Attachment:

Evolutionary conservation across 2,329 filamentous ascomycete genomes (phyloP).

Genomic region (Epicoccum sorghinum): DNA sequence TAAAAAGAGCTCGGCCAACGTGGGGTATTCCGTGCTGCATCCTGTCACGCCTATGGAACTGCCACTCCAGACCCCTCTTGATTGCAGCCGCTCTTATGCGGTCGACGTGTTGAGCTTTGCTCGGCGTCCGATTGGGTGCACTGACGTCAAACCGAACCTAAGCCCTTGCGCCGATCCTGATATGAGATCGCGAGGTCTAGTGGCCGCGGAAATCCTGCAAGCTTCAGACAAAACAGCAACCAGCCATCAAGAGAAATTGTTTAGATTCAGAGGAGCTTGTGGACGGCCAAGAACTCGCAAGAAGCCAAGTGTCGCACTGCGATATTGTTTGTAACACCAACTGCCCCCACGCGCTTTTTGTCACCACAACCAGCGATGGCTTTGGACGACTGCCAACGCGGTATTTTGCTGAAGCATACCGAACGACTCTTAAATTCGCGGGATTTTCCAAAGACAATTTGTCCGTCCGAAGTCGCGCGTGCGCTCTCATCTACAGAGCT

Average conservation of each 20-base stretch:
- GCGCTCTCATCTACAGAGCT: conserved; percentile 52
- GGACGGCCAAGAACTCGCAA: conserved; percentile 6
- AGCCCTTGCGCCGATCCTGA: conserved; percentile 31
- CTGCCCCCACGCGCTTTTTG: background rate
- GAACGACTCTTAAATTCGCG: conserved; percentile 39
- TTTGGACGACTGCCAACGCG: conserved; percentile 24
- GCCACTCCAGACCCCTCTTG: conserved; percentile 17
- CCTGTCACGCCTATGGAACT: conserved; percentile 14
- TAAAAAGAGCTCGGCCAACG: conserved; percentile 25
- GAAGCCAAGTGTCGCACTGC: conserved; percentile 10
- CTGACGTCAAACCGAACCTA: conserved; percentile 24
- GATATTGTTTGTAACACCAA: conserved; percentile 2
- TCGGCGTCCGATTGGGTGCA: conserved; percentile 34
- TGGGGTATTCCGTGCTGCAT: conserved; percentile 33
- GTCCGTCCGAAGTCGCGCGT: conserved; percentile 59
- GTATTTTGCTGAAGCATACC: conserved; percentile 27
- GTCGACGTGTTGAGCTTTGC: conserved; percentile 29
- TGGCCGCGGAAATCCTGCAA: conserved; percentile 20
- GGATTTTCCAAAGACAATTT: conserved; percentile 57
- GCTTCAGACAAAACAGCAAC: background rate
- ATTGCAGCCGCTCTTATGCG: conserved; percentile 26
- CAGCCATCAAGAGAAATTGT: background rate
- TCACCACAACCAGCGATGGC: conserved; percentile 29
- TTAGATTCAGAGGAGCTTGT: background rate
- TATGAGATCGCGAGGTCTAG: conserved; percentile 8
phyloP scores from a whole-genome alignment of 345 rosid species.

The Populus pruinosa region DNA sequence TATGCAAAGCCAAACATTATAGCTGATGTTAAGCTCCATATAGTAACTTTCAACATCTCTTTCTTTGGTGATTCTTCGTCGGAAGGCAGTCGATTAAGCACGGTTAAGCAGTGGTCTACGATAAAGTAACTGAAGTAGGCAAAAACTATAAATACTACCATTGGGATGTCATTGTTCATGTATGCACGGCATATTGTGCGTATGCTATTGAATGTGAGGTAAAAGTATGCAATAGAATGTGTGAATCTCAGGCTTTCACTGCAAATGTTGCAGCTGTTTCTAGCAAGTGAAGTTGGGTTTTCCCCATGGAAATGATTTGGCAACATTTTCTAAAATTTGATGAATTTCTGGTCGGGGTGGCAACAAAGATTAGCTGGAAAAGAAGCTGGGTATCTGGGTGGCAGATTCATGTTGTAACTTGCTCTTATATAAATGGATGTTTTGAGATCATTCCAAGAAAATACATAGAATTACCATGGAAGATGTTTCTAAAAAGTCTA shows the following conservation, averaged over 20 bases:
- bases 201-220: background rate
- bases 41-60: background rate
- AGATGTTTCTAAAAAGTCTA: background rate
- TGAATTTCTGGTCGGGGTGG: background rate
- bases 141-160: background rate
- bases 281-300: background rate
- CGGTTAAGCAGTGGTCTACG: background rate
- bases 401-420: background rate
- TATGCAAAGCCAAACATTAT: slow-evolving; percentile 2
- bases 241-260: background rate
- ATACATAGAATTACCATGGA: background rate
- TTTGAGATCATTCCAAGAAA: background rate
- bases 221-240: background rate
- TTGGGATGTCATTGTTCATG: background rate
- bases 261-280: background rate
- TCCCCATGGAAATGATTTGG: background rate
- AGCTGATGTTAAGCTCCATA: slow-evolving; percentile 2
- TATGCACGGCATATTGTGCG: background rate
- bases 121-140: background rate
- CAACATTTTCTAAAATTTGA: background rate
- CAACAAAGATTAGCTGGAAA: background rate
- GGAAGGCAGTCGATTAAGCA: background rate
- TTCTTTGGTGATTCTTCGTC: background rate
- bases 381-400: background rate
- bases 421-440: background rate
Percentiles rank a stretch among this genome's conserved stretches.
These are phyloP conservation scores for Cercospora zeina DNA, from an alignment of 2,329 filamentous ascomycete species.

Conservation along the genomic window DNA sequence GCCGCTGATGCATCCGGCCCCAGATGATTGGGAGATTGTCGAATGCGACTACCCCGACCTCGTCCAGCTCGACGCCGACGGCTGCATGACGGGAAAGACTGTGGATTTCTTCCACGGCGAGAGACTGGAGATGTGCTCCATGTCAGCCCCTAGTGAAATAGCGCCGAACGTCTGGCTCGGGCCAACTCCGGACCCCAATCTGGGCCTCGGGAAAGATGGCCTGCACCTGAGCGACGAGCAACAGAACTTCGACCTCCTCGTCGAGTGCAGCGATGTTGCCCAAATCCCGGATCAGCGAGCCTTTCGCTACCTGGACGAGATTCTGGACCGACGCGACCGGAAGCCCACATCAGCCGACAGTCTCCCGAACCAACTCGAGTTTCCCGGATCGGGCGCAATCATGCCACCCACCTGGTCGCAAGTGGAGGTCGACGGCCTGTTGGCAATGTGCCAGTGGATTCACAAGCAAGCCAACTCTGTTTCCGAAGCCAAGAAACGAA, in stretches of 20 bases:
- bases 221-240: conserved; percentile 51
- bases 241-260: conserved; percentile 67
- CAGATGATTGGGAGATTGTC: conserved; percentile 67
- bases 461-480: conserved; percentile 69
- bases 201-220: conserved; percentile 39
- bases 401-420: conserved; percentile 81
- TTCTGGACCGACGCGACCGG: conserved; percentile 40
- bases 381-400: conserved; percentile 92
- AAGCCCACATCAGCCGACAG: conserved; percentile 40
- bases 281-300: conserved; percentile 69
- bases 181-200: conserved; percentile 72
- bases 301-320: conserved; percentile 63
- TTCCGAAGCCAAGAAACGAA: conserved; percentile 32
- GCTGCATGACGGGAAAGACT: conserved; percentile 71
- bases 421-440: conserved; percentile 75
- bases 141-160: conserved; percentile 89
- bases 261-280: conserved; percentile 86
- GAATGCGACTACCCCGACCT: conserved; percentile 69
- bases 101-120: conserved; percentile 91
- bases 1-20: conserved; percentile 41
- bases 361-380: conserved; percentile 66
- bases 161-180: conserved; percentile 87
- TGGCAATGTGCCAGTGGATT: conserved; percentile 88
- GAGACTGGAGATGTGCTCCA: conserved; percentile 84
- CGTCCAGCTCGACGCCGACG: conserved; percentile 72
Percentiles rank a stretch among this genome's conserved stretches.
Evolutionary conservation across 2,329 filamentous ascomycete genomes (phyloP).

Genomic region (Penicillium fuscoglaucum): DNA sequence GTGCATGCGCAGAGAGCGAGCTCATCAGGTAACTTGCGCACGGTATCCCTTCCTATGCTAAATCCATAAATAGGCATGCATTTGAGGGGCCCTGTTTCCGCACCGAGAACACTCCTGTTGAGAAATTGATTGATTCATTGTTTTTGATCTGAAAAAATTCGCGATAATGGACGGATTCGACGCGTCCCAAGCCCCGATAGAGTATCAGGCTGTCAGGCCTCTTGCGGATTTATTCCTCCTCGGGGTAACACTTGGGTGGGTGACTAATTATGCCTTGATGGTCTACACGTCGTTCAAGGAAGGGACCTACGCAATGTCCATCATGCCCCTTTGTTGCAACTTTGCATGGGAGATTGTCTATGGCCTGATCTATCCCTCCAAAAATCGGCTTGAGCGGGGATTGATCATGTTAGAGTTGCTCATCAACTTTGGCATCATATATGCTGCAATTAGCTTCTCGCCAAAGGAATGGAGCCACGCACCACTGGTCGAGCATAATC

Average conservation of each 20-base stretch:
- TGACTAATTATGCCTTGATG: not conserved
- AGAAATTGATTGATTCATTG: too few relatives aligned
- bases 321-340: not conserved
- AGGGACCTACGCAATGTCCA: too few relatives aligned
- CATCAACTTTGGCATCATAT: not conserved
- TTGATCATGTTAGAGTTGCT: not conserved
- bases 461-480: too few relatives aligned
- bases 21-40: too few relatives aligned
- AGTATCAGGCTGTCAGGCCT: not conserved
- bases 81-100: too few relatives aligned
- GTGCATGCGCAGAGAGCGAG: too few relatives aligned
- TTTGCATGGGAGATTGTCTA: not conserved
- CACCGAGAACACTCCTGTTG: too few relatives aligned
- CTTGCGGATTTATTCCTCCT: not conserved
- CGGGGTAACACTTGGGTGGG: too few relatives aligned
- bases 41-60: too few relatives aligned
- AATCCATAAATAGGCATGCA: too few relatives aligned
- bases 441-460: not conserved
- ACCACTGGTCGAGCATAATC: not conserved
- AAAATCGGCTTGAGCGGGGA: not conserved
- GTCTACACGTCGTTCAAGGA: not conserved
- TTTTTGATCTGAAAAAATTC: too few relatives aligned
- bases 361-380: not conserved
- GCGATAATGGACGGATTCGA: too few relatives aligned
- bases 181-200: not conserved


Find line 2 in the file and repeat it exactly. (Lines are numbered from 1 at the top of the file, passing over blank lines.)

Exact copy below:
Genomic region (Epicoccum sorghinum): DNA sequence TAAAAAGAGCTCGGCCAACGTGGGGTATTCCGTGCTGCATCCTGTCACGCCTATGGAACTGCCACTCCAGACCCCTCTTGATTGCAGCCGCTCTTATGCGGTCGACGTGTTGAGCTTTGCTCGGCGTCCGATTGGGTGCACTGACGTCAAACCGAACCTAAGCCCTTGCGCCGATCCTGATATGAGATCGCGAGGTCTAGTGGCCGCGGAAATCCTGCAAGCTTCAGACAAAACAGCAACCAGCCATCAAGAGAAATTGTTTAGATTCAGAGGAGCTTGTGGACGGCCAAGAACTCGCAAGAAGCCAAGTGTCGCACTGCGATATTGTTTGTAACACCAACTGCCCCCACGCGCTTTTTGTCACCACAACCAGCGATGGCTTTGGACGACTGCCAACGCGGTATTTTGCTGAAGCATACCGAACGACTCTTAAATTCGCGGGATTTTCCAAAGACAATTTGTCCGTCCGAAGTCGCGCGTGCGCTCTCATCTACAGAGCT